One of the most powerful lessons in faith I ever had was about 13 years ago. I was standing in the bathroom of a High Priestess getting ready for ritual, talking about faith. She told me to turn around, cross my arms, close my eyes and fall back. The first time I did it, I stumbled. I had too much fear. The second time I did it, I fell back without fear. She said, “THAT is what faith is. Falling back, knowing that the Goddess will catch you.” It isn’t always easy to fall back in full faith. Nor is faith all it takes. Some religions will have you believe that as long as you have enough faith in Divine, you don’t have to do anything else. God will take care of everything for you. Bullshit. Divine will meet you half way. We don’t always know where the half-way mark is, but that is part of that faith thing.
When we experience our fears, we have to find that balance within ourselves to not only have that faith in Divine, but to also DO what it is WE need to do in order to get to that half-way point. We have to take that first step out of that toxic relationship; we have to take the steps towards finding a new home; we have to take the steps to find out all we can about the career field we WANT; we have to say those words; we have to do the fucking work AND we have to have faith that Divine is with us, cheering us on, loving us unconditionally, and sees the things we do not have the ability to see which is why They lead us to a certain crossroads.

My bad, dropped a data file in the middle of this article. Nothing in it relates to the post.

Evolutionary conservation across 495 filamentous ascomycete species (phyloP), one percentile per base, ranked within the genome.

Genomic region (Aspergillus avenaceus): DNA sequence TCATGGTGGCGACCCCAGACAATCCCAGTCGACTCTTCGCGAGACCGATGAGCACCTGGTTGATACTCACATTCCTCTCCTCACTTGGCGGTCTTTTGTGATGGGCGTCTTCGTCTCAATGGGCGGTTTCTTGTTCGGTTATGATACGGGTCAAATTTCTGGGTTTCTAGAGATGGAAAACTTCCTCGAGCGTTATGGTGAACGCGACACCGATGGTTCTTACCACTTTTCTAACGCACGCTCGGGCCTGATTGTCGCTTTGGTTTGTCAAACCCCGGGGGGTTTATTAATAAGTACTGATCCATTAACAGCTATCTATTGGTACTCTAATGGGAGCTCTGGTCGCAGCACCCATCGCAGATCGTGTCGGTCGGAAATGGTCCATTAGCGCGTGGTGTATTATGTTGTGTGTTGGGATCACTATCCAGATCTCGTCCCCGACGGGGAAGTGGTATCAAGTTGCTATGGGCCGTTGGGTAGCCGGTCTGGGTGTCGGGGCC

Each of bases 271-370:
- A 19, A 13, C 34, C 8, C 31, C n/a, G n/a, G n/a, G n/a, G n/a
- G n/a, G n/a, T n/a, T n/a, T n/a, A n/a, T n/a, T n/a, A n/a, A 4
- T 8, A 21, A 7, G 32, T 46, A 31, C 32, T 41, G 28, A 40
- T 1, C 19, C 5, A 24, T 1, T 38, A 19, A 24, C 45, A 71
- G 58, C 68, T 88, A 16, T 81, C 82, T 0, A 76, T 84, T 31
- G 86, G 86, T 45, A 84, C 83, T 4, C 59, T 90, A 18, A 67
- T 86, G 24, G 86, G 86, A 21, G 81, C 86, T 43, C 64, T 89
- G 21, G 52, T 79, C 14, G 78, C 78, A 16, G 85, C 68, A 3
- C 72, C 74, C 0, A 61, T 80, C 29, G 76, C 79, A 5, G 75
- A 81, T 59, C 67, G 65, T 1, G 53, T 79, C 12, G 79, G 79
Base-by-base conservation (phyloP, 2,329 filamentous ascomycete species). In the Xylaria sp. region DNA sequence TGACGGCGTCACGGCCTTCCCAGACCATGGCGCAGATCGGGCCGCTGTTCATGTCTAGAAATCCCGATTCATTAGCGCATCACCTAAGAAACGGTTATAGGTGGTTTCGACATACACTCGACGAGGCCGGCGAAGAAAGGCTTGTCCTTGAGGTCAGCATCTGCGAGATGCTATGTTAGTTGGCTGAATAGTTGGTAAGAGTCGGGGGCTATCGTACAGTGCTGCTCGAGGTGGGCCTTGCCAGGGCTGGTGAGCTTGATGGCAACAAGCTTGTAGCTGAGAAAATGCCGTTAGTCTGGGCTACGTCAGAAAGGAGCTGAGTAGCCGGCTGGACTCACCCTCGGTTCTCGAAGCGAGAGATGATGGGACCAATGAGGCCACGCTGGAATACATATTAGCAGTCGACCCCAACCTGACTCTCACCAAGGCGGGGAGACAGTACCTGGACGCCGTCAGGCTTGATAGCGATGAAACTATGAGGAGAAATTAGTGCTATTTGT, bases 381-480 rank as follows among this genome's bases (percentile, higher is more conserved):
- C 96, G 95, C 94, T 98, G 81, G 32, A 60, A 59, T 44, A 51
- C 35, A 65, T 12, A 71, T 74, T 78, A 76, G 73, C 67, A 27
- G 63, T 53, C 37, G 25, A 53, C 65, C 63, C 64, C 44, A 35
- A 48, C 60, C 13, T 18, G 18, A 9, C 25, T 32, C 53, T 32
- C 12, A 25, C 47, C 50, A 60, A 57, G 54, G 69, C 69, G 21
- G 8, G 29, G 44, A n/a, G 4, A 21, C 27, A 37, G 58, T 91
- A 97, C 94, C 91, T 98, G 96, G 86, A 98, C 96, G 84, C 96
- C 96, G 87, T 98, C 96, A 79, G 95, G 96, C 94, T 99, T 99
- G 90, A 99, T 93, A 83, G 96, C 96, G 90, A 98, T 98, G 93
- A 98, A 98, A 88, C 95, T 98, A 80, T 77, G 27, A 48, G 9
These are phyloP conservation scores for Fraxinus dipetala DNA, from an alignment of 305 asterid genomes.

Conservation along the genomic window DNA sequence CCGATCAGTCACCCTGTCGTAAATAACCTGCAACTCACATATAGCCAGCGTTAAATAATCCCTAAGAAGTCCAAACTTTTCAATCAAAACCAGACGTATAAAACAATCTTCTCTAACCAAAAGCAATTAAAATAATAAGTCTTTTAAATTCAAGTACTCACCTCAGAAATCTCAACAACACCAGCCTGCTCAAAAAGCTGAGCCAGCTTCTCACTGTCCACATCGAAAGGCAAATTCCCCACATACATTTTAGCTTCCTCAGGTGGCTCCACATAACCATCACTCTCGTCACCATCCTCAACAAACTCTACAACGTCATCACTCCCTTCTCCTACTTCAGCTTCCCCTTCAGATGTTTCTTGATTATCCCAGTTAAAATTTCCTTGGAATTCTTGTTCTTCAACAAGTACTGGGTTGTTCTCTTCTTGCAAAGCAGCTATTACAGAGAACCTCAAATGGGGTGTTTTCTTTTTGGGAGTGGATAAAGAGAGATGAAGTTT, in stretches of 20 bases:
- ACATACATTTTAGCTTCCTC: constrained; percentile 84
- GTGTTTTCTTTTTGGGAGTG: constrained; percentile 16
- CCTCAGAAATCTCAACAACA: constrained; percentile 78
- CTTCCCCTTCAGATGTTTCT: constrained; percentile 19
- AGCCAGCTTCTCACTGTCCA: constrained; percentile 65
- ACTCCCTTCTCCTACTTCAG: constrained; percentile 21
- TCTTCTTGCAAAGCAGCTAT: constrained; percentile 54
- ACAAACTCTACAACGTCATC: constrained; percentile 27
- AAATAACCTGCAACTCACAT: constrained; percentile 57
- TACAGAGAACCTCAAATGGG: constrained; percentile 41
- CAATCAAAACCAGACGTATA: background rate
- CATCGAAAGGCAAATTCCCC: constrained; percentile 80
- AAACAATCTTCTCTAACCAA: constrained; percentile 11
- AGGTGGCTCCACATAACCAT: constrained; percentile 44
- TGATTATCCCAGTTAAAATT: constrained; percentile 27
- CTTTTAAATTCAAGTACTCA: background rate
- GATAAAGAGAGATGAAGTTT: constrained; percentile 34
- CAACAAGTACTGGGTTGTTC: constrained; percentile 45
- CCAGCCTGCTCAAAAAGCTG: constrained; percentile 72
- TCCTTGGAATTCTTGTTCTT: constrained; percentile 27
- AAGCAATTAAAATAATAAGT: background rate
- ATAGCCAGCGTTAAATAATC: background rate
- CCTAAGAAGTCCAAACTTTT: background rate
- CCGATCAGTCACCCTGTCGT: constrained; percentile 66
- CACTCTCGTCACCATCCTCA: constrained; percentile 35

Now, there are some fears that threaten to swallow us whole and devour our very souls. Sometimes our fears are far bigger than us and the idea of faith in ourselves and Divine being enough is hysterical-and not the good kind of hysterics. So then what? Reaching out is good. Reach out to a loved one. Reach out to your community. Reach out to a professional. Reach out to a clergy member, mentor, or teacher. Reach out to me. If your fear is beyond what I can help with, I will help you find someone who can help. The trick is to NOT let your fears consume you or dictate every move you make. Don’t let your fears keep you from growing into the phenomenal individual you have the potential to be. Don’t let your fears keep you from evolving. Don’t let your fears keep you from tasting all life has to offer, even if it isn’t all pleasant. Chances are if we don’t let our fears run our lives, our lives will be much sweeter in the long run. It is kinda like having your favorite beverage after a long, hard day’s work. The road is long. The road is scary in some places. You are not alone. You are loved and treasured. Acknowledge your fears. Hear your fears. Set them aside and ready yourself to not only do the work that has to be done to get to the other side, but also ready yourself to experience the journey. Most of all, have faith that the other side will be amazing one way or another no matter how long it takes or how much work must be done to get there.